TIPS FOR THE WRITING JOURNEY – Part Two

TIPS FOR THE WRITING JOURNEY – Part Two

“I never waited for my Irish Cream coffee to be the right temperature, with a storm happening outside and my fireplace crackling … I wrote every day, at home, in the office, whether I felt like it or not, I just did it.” ― Stephen J. Cannell My goal is to produce good work, on a consistent and joyful basis. That’s right. I want to be happy. Yes, writers write – alone, but that doesn’t mean I have to be grumpy and undisciplined. I am equal parts cheerleader and drill sergeant. Here are a few more observations from my journey: ACT LIKE A PRO Show up daily. No whining. No one is forcing you to do this. Produce and ship according to your plan. Give yourself bonus points for exceeding your goals. Rejection comes with the territory. Not every editor and reader will like your work. Read some of the scathing reviews posted on Amazon for bestselling authors like Stephen King and J. K. Rowling. Snark happens to everyone. Take nothing personally. LEAVE A TRAIL OF GENIUS (Hat tip: Marriott Hotel notepads) Imagine your thoughts, words, and actions ripple out to leave a psychic trail or energetic wake. Does your trail look inviting or repulsive? What sort of wakes left by others – inspiring or discouraging – has entangled you? REFILL THE CREATIVE WELL Recognize your creative needs. What inspires your imagination? Find places or activities which uplift and expand. Museums. Parks. Coffee shops. Libraries. Places of worship. Be open to new experiences. Hang gliding might meet the criteria, but so might reading outside your usual genre. Too much...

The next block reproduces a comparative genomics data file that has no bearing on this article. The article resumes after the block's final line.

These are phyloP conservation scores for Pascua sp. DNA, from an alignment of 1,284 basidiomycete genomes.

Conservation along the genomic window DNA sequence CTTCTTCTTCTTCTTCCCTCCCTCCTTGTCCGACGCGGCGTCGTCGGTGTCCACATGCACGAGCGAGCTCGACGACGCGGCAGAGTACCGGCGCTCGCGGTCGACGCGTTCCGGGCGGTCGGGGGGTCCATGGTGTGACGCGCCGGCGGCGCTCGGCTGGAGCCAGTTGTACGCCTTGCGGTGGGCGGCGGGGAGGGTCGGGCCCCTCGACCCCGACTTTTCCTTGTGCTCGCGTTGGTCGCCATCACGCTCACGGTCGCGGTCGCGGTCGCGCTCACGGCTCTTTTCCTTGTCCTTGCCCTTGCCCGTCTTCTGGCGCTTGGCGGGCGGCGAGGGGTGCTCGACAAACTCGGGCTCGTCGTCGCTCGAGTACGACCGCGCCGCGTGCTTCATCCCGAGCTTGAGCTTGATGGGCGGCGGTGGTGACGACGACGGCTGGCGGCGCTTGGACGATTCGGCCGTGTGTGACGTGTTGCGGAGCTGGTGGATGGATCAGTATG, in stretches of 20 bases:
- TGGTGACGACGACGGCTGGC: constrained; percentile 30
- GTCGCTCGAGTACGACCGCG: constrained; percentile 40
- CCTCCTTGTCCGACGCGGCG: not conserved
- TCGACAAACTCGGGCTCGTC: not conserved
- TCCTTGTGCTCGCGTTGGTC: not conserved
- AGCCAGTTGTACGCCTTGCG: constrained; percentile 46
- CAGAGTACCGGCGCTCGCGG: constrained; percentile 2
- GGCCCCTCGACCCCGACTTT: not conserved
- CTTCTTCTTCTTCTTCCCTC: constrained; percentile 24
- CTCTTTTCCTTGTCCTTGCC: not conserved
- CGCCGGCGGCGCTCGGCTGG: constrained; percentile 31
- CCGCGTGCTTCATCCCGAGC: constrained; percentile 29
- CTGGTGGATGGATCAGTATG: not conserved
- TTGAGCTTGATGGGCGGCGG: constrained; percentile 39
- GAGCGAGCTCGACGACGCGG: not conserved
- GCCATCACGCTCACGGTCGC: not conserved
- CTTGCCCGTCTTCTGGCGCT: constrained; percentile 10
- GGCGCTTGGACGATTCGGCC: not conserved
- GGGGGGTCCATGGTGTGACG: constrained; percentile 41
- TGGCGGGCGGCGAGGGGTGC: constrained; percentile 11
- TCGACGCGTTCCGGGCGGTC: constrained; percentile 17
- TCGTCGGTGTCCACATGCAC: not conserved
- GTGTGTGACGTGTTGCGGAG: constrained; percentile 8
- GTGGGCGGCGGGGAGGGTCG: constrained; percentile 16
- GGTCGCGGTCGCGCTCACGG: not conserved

Tips for the Journey, pt. 1

Tips for the Journey, pt. 1

“You don’t start out writing good stuff. You start out writing crap and thinking it’s good stuff, and then gradually you get better at it. That’s why I say one of the most valuable traits is persistence.”  ― Octavia E. Butler Writers write. Alone. Whether you write fiction, non-fiction, poetry, or fortune cookies, it’s you, all by your lonesome, putting words on a blank page. The weak perish. The persistent develop a collection of tricks to survive and thrive along the path to publication. Here are some of mine: DEFINE YOUR WRITING GOALS Make plans. Be specific. With clarity, a vague goal to “write more” becomes “wake up 30 minutes earlier Monday through Friday and write 540 words before work.” Start with broad strokes, then break it down. A plan to produce two young adult novels per year becomes a math equation: two books, at 70,000 words each, equal 140,000 words, or 11,670 words per month. That’s roughly 2,700 words per week, or 540 words per day, five days a week. Be clear on your Why. Why is fuel. Inspiration. Your reason for writing is as individual as your fingerprint. My desire to entertain is no less valid than someone’s resolve to build an income. KNOW THE FIELD Study the market. Learn the ins and outs of your segment of the publishing industry. If you’re going through traditional channels, know which publishing companies handle your genre. If you’re going indie, you are the company. Know what that entails. Be familiar with your audience. (Hint: most are reading the bestselling and popular writers in your genre.) Understand the accepted practices...